City workers along the mid-Yukon-Kuskokwim Delta coast are frustrated. The extreme ice pack encasing a GCI tower has been slowing down, or simply cutting off their work for more than a month. KYUK managed to check in with a few communities while phones were connecting to see how they were doing.
Lori Hill is worried. She’s the bookkeeper for the City of Hooper Bay, and her deadline for submitting a quarterly grant report is coming up.
“The internet has been going on and off, and it’s ruining our paperwork,” she says.
If that paperwork isn’t submitted on time, that could hurt Hooper Bay’s ability to get funding in the future.
Chevak has a similar headache. The internet sometimes connects for only 15 minutes out of the work day. City Administrator Dennis Jones says these constant internet outages are threatening the mayor’s ability to submit a grant application on time. The funding would convert their old health clinic into a hotel.
“What should have taken him less than three or four hours," Jones said, "went on for, like, I don’t know how many days.”
Interruptions to phone and internet services started in mid-March. Thick ice began building up on the nearest GCI tower, causing services to go on and off for landlines, cell phones, data, and internet. The outages have grown more frequent, and when the internet and data are working, they’re slower than usual.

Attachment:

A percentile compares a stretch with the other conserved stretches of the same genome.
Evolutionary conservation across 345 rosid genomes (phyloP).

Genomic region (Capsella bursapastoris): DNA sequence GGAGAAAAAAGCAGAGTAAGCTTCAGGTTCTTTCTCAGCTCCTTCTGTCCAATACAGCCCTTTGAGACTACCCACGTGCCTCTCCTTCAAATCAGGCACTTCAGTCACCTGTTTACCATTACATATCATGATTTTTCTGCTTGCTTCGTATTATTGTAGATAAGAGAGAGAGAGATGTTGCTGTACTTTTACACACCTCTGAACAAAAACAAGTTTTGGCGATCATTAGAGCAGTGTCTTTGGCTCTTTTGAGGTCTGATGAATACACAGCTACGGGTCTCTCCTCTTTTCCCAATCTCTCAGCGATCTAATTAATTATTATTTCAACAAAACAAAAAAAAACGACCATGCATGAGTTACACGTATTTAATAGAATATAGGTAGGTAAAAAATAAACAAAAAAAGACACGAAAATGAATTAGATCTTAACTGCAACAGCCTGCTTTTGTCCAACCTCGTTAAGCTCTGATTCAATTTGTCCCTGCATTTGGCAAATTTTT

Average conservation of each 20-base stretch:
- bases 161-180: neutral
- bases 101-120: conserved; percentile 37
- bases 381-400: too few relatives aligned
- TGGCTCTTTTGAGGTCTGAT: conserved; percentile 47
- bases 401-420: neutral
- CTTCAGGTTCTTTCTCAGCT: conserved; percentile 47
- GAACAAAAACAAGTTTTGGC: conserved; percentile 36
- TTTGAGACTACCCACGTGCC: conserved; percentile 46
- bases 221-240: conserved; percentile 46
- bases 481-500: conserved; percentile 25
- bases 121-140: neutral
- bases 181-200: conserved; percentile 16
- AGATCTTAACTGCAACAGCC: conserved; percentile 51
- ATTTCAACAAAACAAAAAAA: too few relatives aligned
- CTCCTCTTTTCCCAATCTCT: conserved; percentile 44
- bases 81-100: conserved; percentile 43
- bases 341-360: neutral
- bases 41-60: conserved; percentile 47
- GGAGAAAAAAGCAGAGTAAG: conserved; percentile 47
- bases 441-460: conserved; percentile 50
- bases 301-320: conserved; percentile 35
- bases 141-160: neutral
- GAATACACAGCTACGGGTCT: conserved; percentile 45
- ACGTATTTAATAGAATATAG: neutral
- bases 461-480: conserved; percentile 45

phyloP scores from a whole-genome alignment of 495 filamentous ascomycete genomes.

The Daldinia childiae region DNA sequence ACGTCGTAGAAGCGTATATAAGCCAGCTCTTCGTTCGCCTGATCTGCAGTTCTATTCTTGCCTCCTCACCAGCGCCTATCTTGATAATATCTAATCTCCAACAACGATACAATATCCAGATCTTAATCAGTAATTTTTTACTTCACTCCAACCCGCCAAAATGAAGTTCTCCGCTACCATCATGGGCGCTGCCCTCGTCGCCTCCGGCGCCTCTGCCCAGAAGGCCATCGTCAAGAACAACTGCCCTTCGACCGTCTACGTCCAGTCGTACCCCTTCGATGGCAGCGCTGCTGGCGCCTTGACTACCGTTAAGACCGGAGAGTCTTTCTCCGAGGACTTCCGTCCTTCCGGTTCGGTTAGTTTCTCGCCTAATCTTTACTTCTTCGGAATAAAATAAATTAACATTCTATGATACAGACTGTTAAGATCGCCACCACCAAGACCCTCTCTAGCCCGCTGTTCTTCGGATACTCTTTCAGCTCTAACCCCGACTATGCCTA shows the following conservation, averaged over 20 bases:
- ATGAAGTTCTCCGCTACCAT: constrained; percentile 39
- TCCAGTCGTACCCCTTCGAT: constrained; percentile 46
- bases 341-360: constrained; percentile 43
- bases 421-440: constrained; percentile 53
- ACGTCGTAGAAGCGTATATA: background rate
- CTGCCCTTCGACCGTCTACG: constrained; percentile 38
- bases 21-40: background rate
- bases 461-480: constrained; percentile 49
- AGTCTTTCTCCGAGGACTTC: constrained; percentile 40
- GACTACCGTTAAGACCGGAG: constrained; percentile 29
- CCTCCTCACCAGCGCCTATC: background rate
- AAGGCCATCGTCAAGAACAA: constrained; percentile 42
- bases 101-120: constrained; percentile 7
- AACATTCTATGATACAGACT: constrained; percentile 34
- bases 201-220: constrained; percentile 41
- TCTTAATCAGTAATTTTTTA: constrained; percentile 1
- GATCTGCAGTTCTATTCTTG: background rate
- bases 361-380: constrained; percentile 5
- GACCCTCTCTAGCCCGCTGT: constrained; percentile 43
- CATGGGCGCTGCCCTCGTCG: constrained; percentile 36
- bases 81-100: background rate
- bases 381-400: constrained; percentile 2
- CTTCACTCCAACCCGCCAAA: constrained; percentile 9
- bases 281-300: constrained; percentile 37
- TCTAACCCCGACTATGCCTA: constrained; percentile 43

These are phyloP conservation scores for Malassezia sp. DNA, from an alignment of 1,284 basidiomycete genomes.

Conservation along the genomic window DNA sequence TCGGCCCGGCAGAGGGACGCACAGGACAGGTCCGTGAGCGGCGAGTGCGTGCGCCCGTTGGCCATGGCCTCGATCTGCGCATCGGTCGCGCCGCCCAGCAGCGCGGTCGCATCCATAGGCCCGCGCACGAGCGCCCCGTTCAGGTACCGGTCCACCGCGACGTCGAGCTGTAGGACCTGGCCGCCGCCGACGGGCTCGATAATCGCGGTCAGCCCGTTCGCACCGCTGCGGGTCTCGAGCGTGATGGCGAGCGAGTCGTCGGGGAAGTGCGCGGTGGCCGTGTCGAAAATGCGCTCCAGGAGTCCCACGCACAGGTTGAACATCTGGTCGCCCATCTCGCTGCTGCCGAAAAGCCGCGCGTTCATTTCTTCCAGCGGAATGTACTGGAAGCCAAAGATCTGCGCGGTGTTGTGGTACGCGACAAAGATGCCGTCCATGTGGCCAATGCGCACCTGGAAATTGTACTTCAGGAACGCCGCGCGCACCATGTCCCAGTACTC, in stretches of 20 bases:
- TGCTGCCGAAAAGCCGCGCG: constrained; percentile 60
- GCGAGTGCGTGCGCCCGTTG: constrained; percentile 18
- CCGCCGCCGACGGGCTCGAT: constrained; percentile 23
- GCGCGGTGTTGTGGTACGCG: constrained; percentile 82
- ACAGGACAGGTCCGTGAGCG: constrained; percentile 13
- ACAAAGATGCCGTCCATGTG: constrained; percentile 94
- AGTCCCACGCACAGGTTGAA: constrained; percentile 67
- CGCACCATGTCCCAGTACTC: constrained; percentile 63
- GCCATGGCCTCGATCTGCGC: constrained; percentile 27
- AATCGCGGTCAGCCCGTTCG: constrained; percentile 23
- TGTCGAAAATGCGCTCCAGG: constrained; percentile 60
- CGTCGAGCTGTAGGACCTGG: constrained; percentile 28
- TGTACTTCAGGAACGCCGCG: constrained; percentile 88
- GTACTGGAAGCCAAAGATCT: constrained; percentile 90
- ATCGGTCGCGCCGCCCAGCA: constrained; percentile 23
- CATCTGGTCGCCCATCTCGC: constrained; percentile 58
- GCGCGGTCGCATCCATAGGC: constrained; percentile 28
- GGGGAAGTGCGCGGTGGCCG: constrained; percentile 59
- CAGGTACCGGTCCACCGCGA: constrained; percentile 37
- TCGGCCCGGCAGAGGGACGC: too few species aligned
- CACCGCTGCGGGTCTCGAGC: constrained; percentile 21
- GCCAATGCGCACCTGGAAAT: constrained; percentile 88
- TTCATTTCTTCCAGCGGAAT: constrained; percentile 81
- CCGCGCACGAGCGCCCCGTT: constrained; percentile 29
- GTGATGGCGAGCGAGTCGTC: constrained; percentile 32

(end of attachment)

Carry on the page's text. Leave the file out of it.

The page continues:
Last Wednesday, the tower completely shut down communication in and out of Chevak and Hooper Bay. Scammon Bay City Administrator Larson Hunter said that weird effects continued throughout the week when people called the city office.
“We’d get dead air and on their end it’d be, like, a screeching,” he said.
Cell phones could only connect with cell phones and landlines with landlines, which of course caused problems.
“The majority of the businesses are landline based," Hunter explained, "and most of the customers or residents are cell phone based.”
The Scammon Bay clinic and school have been improvising by using VHF radio to announce cell phone numbers for people to call.
Lori Hill in Hooper Bay is concerned about people’s ability to call for help in an emergency. She says that for the last couple of days, her cell phone has been able to text, but not make or receive calls or use data.
“The only way we can call for help is through a VHF," Hill said. "Or we just run to wherever the closest landline phone is.”
But few people have these reliable communication methods in their homes, and being dependent on only one provider increases their vulnerability.
GCI says that they’re working to fix the problems by installing a satellite dish as a temporary fix until technicians can approach the iced-over tower.